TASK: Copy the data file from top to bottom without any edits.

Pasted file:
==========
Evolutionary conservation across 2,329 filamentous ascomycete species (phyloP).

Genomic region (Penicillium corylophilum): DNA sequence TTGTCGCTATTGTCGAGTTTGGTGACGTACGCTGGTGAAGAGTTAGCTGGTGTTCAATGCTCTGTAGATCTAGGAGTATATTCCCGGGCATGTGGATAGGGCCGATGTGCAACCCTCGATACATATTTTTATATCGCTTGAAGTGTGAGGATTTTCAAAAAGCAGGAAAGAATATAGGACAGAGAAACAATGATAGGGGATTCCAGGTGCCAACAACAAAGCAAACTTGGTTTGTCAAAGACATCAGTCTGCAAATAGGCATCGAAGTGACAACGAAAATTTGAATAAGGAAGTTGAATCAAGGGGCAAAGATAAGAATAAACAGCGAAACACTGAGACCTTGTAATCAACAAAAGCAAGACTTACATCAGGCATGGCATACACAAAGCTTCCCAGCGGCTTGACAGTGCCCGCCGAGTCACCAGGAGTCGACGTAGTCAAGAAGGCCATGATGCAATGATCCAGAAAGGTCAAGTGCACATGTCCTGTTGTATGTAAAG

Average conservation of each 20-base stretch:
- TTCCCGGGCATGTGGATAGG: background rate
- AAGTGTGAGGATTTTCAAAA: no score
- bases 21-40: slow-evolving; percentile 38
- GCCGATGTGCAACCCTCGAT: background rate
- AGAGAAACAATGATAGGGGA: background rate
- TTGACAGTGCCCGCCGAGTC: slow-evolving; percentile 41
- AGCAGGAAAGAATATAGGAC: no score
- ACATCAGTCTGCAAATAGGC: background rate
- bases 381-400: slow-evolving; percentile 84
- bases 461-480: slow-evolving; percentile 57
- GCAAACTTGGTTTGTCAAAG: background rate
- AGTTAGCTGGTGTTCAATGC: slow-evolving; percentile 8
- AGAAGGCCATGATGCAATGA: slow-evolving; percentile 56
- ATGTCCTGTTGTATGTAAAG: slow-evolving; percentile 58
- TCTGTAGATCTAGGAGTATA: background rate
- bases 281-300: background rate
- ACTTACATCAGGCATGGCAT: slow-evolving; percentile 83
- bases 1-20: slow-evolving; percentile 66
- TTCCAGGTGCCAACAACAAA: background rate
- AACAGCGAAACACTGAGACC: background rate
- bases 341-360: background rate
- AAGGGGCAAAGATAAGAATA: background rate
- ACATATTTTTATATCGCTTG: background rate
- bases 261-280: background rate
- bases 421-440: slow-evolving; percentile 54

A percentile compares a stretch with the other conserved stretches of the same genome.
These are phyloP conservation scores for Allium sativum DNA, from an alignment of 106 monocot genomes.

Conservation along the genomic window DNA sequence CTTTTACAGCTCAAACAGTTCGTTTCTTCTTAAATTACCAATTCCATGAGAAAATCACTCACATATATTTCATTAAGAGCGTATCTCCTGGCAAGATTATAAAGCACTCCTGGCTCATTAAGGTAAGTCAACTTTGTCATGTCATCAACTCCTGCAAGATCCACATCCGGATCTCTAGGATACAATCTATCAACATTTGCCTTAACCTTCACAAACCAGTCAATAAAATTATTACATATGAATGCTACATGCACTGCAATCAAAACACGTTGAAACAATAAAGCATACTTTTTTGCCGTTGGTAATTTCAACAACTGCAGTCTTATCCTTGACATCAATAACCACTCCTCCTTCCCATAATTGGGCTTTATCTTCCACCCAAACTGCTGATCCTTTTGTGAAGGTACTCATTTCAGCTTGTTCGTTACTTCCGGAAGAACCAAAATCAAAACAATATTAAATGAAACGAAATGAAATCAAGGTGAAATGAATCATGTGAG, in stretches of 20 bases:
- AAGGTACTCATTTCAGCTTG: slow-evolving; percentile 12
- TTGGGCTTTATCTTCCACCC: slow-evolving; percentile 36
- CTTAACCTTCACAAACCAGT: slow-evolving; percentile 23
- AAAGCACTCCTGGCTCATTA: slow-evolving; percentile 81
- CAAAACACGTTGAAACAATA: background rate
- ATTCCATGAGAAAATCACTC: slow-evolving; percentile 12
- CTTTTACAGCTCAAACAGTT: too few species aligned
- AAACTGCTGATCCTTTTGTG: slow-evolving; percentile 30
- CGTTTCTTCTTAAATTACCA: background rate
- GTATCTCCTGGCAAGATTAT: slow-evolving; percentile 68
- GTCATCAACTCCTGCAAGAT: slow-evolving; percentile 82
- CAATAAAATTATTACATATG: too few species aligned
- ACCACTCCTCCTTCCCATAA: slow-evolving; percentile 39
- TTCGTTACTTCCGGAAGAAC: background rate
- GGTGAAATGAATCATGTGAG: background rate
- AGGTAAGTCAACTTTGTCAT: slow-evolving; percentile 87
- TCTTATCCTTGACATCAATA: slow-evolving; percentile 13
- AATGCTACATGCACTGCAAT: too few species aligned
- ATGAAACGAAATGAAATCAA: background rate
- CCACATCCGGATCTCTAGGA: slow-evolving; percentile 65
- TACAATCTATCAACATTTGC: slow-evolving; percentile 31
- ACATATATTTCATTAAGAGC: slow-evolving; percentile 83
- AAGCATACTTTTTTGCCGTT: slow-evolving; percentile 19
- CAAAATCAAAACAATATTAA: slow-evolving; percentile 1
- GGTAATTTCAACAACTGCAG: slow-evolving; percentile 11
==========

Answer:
Evolutionary conservation across 2,329 filamentous ascomycete species (phyloP).

Genomic region (Penicillium corylophilum): DNA sequence TTGTCGCTATTGTCGAGTTTGGTGACGTACGCTGGTGAAGAGTTAGCTGGTGTTCAATGCTCTGTAGATCTAGGAGTATATTCCCGGGCATGTGGATAGGGCCGATGTGCAACCCTCGATACATATTTTTATATCGCTTGAAGTGTGAGGATTTTCAAAAAGCAGGAAAGAATATAGGACAGAGAAACAATGATAGGGGATTCCAGGTGCCAACAACAAAGCAAACTTGGTTTGTCAAAGACATCAGTCTGCAAATAGGCATCGAAGTGACAACGAAAATTTGAATAAGGAAGTTGAATCAAGGGGCAAAGATAAGAATAAACAGCGAAACACTGAGACCTTGTAATCAACAAAAGCAAGACTTACATCAGGCATGGCATACACAAAGCTTCCCAGCGGCTTGACAGTGCCCGCCGAGTCACCAGGAGTCGACGTAGTCAAGAAGGCCATGATGCAATGATCCAGAAAGGTCAAGTGCACATGTCCTGTTGTATGTAAAG

Average conservation of each 20-base stretch:
- TTCCCGGGCATGTGGATAGG: background rate
- AAGTGTGAGGATTTTCAAAA: no score
- bases 21-40: slow-evolving; percentile 38
- GCCGATGTGCAACCCTCGAT: background rate
- AGAGAAACAATGATAGGGGA: background rate
- TTGACAGTGCCCGCCGAGTC: slow-evolving; percentile 41
- AGCAGGAAAGAATATAGGAC: no score
- ACATCAGTCTGCAAATAGGC: background rate
- bases 381-400: slow-evolving; percentile 84
- bases 461-480: slow-evolving; percentile 57
- GCAAACTTGGTTTGTCAAAG: background rate
- AGTTAGCTGGTGTTCAATGC: slow-evolving; percentile 8
- AGAAGGCCATGATGCAATGA: slow-evolving; percentile 56
- ATGTCCTGTTGTATGTAAAG: slow-evolving; percentile 58
- TCTGTAGATCTAGGAGTATA: background rate
- bases 281-300: background rate
- ACTTACATCAGGCATGGCAT: slow-evolving; percentile 83
- bases 1-20: slow-evolving; percentile 66
- TTCCAGGTGCCAACAACAAA: background rate
- AACAGCGAAACACTGAGACC: background rate
- bases 341-360: background rate
- AAGGGGCAAAGATAAGAATA: background rate
- ACATATTTTTATATCGCTTG: background rate
- bases 261-280: background rate
- bases 421-440: slow-evolving; percentile 54

A percentile compares a stretch with the other conserved stretches of the same genome.
These are phyloP conservation scores for Allium sativum DNA, from an alignment of 106 monocot genomes.

Conservation along the genomic window DNA sequence CTTTTACAGCTCAAACAGTTCGTTTCTTCTTAAATTACCAATTCCATGAGAAAATCACTCACATATATTTCATTAAGAGCGTATCTCCTGGCAAGATTATAAAGCACTCCTGGCTCATTAAGGTAAGTCAACTTTGTCATGTCATCAACTCCTGCAAGATCCACATCCGGATCTCTAGGATACAATCTATCAACATTTGCCTTAACCTTCACAAACCAGTCAATAAAATTATTACATATGAATGCTACATGCACTGCAATCAAAACACGTTGAAACAATAAAGCATACTTTTTTGCCGTTGGTAATTTCAACAACTGCAGTCTTATCCTTGACATCAATAACCACTCCTCCTTCCCATAATTGGGCTTTATCTTCCACCCAAACTGCTGATCCTTTTGTGAAGGTACTCATTTCAGCTTGTTCGTTACTTCCGGAAGAACCAAAATCAAAACAATATTAAATGAAACGAAATGAAATCAAGGTGAAATGAATCATGTGAG, in stretches of 20 bases:
- AAGGTACTCATTTCAGCTTG: slow-evolving; percentile 12
- TTGGGCTTTATCTTCCACCC: slow-evolving; percentile 36
- CTTAACCTTCACAAACCAGT: slow-evolving; percentile 23
- AAAGCACTCCTGGCTCATTA: slow-evolving; percentile 81
- CAAAACACGTTGAAACAATA: background rate
- ATTCCATGAGAAAATCACTC: slow-evolving; percentile 12
- CTTTTACAGCTCAAACAGTT: too few species aligned
- AAACTGCTGATCCTTTTGTG: slow-evolving; percentile 30
- CGTTTCTTCTTAAATTACCA: background rate
- GTATCTCCTGGCAAGATTAT: slow-evolving; percentile 68
- GTCATCAACTCCTGCAAGAT: slow-evolving; percentile 82
- CAATAAAATTATTACATATG: too few species aligned
- ACCACTCCTCCTTCCCATAA: slow-evolving; percentile 39
- TTCGTTACTTCCGGAAGAAC: background rate
- GGTGAAATGAATCATGTGAG: background rate
- AGGTAAGTCAACTTTGTCAT: slow-evolving; percentile 87
- TCTTATCCTTGACATCAATA: slow-evolving; percentile 13
- AATGCTACATGCACTGCAAT: too few species aligned
- ATGAAACGAAATGAAATCAA: background rate
- CCACATCCGGATCTCTAGGA: slow-evolving; percentile 65
- TACAATCTATCAACATTTGC: slow-evolving; percentile 31
- ACATATATTTCATTAAGAGC: slow-evolving; percentile 83
- AAGCATACTTTTTTGCCGTT: slow-evolving; percentile 19
- CAAAATCAAAACAATATTAA: slow-evolving; percentile 1
- GGTAATTTCAACAACTGCAG: slow-evolving; percentile 11